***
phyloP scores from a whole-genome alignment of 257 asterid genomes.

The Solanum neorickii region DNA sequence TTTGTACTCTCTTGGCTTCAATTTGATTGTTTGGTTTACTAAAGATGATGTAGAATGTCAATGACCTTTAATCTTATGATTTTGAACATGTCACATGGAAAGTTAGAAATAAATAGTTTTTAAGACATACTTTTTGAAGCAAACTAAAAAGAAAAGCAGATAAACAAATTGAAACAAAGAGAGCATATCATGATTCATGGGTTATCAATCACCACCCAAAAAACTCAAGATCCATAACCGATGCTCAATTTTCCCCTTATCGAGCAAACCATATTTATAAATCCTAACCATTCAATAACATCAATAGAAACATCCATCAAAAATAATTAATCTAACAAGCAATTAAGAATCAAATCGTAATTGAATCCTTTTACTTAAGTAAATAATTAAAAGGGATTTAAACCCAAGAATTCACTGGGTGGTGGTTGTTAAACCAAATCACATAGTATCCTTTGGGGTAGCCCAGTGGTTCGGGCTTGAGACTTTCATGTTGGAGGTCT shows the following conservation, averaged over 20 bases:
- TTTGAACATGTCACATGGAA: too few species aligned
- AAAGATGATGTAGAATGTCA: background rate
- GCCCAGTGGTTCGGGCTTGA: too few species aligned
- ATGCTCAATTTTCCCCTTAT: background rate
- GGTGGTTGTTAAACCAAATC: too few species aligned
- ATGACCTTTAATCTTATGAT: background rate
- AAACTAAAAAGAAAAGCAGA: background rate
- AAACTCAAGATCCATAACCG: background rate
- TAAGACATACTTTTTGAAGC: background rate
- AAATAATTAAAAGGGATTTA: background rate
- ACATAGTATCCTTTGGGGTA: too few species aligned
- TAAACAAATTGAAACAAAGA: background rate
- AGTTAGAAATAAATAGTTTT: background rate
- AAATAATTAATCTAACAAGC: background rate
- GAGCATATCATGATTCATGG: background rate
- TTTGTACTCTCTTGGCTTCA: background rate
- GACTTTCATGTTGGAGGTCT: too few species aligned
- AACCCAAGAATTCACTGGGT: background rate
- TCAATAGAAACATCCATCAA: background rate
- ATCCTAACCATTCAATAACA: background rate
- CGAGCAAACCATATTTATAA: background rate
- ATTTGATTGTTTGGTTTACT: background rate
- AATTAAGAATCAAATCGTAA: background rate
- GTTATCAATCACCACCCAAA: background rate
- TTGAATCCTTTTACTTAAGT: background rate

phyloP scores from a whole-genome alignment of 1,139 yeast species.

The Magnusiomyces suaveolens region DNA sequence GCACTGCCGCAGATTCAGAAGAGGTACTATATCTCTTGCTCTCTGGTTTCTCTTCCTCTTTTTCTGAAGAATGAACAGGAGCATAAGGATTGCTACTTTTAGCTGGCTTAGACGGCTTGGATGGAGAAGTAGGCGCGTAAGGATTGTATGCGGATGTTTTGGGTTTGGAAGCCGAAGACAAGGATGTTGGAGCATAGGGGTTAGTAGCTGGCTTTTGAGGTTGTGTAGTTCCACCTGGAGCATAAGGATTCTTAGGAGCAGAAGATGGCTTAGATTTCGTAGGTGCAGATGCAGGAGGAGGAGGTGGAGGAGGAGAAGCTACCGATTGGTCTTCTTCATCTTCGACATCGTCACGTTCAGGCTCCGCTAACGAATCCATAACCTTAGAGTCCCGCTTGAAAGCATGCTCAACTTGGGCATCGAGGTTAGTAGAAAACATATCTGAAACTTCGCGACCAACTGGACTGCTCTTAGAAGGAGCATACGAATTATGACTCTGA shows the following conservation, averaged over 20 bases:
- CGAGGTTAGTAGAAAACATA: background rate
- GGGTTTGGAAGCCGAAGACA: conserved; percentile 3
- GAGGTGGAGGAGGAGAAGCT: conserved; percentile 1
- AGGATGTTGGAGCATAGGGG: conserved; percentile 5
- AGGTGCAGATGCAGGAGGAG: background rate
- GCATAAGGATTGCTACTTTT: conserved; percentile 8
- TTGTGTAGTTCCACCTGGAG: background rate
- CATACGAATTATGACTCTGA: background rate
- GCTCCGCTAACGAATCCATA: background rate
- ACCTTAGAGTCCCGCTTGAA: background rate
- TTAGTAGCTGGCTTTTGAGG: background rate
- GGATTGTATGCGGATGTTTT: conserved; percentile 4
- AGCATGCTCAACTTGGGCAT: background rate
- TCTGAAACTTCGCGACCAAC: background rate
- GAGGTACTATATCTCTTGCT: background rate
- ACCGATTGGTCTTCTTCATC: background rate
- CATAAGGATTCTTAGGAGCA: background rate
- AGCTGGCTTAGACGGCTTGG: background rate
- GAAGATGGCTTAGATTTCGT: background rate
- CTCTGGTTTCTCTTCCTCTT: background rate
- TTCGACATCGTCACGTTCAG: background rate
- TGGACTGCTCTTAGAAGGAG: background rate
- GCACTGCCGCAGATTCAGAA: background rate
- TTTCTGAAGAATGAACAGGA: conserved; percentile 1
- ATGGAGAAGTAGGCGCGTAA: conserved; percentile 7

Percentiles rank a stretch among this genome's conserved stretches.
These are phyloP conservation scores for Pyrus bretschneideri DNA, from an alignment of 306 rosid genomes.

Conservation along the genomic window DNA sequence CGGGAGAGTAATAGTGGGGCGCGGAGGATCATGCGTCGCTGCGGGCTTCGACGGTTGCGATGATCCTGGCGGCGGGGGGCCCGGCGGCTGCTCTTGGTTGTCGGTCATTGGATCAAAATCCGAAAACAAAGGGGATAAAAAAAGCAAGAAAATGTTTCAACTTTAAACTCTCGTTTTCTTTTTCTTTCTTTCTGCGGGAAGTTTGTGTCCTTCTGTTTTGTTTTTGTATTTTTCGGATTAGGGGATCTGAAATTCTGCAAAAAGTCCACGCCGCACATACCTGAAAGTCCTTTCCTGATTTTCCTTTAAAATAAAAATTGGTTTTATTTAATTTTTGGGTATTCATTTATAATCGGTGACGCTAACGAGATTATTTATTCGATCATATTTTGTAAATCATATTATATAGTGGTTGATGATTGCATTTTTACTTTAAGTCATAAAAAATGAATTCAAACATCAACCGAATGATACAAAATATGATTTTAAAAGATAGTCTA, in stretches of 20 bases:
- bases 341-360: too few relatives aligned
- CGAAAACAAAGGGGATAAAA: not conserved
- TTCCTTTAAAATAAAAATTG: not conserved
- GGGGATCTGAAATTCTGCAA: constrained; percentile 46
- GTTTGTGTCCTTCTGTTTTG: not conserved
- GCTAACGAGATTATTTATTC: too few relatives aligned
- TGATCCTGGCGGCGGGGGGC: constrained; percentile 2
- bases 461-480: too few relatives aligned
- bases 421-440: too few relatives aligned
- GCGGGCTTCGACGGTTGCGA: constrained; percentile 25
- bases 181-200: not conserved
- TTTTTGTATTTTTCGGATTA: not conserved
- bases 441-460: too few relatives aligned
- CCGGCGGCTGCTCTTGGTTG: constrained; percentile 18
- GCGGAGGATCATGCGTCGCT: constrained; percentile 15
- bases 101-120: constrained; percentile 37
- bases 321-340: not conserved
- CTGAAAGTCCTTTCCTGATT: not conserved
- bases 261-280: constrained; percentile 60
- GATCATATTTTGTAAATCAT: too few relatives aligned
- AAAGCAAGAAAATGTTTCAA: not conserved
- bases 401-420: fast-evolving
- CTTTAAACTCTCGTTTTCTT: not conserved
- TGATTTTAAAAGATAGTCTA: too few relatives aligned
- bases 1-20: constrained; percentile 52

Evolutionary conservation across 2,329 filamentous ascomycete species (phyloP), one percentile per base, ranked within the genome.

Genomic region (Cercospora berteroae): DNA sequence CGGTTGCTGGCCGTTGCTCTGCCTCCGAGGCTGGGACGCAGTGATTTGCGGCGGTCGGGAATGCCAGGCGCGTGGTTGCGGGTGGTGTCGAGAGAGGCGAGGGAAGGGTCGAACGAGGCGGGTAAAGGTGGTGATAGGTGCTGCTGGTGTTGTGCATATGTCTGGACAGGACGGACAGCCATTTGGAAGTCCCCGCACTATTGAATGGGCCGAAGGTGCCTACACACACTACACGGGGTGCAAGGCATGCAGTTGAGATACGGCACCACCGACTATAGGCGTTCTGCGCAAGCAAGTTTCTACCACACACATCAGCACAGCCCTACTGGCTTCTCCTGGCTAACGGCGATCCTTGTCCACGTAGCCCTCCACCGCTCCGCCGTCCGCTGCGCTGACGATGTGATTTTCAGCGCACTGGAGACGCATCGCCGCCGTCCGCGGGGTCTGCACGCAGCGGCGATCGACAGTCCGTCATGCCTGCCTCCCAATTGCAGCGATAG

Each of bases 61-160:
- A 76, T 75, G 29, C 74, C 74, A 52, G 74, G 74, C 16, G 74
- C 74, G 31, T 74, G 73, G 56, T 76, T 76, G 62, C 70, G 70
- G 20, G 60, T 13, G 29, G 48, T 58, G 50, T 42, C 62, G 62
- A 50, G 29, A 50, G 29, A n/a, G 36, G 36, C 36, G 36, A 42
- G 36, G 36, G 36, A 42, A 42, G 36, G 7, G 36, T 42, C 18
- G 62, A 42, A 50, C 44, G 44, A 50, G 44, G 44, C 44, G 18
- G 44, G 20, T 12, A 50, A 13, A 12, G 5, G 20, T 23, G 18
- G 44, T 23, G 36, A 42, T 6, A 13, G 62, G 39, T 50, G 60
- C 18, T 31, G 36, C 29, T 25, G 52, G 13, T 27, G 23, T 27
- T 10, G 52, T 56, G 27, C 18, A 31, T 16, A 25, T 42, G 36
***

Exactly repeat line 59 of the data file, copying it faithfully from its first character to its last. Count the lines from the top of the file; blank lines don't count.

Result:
- CGAAAACAAAGGGGATAAAA: not conserved